Arkansas Business' 25 Outlaws, Scoundrels & Posers (25th Anniversary)

by Arkansas Business Staff  on Monday, Mar. 23, 2009 12:00 am  

Frost was convicted of stealing more than $1.8 million during 1993-97 from Springdale's Harvey & Bernice Jones Charitable Trust. He was paid $1.1 million for managing the trust finances during that time.

Irregularities in his handling of the trust led to his dismissal and a civil suit in March 1997 followed by a criminal indictment two years later.

Frost was found guilty of one count of mail fraud, two counts of wire fraud, 61 counts of money laundering, three counts of filing a false tax return and one count each for making a false declaration before a grand jury and obstructing a grand jury investigation.

Frost was a long-time friend of Jones Truck Line founder Harvey Jones, who died in 1989. He had served as a co-trustee of the couple's namesake trust since its founding in 1988.

21. Jim Bolt, Melvin Robinson, John Dodge & Juan Gomez
For varied investment opportunities backed by litigious zeal, it would be tough to beat the team of Jim Bolt, Melvin Robinson and their energetic lawyer, John Dodge.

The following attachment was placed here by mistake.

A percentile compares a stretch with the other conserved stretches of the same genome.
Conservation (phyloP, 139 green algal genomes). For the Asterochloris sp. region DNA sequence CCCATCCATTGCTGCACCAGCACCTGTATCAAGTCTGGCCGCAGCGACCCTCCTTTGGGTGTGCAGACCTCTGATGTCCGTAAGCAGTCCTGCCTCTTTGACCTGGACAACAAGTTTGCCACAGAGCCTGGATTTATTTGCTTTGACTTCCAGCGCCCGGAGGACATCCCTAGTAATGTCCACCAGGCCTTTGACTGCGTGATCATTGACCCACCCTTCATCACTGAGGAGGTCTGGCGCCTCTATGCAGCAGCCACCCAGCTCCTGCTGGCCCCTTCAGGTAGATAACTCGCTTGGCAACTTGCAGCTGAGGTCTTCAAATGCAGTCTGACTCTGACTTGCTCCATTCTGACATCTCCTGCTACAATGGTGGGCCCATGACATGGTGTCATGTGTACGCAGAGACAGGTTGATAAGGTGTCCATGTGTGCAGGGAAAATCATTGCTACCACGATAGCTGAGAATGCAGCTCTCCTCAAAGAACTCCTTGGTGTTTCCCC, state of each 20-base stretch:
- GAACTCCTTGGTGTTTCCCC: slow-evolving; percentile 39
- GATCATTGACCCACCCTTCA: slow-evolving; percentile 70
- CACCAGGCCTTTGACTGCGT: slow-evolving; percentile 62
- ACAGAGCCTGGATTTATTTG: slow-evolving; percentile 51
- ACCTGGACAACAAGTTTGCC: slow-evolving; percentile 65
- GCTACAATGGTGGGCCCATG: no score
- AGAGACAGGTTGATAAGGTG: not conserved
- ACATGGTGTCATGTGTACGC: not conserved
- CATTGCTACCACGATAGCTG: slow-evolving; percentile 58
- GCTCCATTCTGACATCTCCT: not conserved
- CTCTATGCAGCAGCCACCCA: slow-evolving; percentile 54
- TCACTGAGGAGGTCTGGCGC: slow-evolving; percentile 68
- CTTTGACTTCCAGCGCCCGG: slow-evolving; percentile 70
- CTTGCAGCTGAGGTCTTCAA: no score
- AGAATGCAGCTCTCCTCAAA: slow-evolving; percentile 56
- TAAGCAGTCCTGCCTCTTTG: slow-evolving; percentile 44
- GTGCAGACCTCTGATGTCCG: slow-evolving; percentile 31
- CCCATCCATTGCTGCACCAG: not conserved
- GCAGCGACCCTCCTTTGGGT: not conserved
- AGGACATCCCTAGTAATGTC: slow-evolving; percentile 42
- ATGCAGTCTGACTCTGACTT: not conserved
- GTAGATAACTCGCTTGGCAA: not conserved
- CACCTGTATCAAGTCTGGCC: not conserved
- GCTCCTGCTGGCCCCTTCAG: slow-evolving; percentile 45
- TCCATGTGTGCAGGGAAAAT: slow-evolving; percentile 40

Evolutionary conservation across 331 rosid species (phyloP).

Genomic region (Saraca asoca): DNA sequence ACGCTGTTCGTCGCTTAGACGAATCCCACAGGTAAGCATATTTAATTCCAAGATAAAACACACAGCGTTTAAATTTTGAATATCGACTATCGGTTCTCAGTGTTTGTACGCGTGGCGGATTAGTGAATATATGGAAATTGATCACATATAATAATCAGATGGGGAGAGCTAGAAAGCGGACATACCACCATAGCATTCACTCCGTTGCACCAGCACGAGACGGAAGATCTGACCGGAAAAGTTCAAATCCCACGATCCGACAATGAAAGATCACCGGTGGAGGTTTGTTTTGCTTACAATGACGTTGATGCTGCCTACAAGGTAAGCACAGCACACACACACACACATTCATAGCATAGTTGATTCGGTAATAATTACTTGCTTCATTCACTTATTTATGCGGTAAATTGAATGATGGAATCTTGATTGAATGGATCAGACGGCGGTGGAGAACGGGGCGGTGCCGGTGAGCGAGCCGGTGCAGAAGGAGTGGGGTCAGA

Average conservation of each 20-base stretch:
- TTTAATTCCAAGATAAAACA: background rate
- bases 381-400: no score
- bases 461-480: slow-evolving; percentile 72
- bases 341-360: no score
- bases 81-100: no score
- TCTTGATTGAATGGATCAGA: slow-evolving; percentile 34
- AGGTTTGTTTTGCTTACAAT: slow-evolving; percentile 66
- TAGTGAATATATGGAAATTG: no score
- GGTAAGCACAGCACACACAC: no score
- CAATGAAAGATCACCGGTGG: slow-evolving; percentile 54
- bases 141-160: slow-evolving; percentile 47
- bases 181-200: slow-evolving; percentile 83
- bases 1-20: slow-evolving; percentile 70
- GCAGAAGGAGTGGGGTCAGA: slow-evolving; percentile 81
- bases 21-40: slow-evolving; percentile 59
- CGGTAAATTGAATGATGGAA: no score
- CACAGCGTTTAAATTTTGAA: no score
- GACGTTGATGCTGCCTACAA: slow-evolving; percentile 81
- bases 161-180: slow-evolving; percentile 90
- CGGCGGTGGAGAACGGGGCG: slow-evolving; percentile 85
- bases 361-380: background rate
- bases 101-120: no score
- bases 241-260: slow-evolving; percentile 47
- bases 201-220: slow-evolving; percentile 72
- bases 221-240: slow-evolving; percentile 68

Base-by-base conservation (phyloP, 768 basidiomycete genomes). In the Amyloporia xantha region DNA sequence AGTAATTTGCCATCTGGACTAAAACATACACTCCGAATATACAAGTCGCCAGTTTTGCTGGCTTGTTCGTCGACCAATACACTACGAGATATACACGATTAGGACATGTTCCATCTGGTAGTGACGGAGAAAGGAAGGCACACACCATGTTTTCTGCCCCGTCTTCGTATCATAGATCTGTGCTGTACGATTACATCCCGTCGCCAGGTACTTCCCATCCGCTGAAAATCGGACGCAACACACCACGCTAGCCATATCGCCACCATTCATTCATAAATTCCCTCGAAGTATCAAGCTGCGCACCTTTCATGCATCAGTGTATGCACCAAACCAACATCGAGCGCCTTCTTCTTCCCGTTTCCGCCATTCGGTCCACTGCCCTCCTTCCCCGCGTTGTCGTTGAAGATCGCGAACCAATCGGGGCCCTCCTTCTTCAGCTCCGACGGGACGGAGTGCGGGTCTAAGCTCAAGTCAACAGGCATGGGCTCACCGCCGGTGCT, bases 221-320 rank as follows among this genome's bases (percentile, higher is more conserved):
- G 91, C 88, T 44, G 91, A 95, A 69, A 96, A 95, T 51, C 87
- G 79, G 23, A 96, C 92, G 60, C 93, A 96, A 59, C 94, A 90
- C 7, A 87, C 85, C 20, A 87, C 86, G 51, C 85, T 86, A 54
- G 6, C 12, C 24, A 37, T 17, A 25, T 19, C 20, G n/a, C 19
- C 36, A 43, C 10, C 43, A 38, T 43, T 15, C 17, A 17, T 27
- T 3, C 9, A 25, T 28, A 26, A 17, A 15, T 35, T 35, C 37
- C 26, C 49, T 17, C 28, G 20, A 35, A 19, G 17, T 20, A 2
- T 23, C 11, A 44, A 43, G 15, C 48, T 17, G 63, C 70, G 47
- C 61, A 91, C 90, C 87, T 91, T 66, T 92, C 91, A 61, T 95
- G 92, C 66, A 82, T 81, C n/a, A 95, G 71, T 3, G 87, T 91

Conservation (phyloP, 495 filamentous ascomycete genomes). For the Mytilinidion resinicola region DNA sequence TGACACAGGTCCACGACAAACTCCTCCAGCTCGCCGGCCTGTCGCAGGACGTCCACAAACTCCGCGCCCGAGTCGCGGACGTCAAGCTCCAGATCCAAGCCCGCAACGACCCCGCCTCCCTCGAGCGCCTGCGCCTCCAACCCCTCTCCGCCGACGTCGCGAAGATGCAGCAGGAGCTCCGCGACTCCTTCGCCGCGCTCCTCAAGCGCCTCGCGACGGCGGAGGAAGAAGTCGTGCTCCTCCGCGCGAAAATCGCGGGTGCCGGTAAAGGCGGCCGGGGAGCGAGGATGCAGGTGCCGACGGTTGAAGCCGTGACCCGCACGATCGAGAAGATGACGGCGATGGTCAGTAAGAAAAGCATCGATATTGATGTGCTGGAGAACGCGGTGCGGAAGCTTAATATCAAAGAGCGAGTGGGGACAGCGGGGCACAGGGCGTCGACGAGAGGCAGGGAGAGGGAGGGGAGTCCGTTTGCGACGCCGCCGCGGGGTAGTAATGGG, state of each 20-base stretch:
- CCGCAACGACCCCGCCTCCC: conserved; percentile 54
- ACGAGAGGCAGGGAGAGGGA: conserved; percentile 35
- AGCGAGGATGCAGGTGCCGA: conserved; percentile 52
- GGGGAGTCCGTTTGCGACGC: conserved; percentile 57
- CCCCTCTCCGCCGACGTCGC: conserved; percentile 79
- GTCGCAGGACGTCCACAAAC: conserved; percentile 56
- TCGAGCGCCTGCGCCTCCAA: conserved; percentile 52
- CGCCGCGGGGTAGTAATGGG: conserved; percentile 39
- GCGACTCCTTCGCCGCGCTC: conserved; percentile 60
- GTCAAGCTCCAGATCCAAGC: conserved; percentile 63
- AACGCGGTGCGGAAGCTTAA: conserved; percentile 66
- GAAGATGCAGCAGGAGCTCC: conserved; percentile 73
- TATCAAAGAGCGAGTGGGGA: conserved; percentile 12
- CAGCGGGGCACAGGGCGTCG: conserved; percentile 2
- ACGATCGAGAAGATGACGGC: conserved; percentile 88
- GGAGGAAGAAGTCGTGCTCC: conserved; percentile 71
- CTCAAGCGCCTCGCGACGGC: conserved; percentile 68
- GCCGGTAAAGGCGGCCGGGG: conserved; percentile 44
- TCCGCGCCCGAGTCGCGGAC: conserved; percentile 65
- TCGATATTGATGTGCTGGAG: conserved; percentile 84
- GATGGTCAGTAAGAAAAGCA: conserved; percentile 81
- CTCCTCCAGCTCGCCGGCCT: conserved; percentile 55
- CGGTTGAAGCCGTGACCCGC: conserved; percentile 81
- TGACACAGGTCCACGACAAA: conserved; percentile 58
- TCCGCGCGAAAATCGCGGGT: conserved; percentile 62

They have sued the FBI, the Arkansas Securities Department, the National Association of Securities Dealers – and Arkansas Business Publishing Group, after we put their business ventures under the microscope in 2002.

Bolt, Robinson and Dodge drew the scrutiny of the FBI when they attempted to line up investors in a company that claimed a breakthrough in cancer treatment, but a Fayetteville jury acquitted them of securities fraud in 2007. 

The NASD said Bolt had "been convicted of a string of crimes that evidence a fundamental dishonesty running back 30 years." Robinson, also a convicted fraudster, served federal prison time with Bolt during the 1990s.

And Juan Gomez? Arkansas Business Publishing Group sued him, along with Bolt and Dodge, for infringing on our trademark by incorporating something called Arkansas Business Publishing Group Inc., but we honestly don't know whether he ever existed.

22. Keith Moser
Somewhere between Little Rock and Detroit, Keith Moser took a wrong turn at Albuquerque and ended up in Madagascar. In February 2004, the Little Rock tax lawyer was scheduled to plead guilty in federal court in Michigan to tax evasion, money laundering and obstruction of justice.

Instead, Moser fled to the African island nation famed for its lemurs, where he was captured a month later. His flight only served to delay judgment and add to his charges.

Moser was sentenced to 188 months in prison on May 6, 2005, after pleading guilty to 13 felony counts. He also was ordered to pay $2.25 million in restitution to make amends for his fraudulent schemes during 1996-2004. His crimes included tax evasion, attempted extortion and stealing money from client trust accounts to help support a lavish lifestyle that included gambling, a new house and a pretty, young wife.



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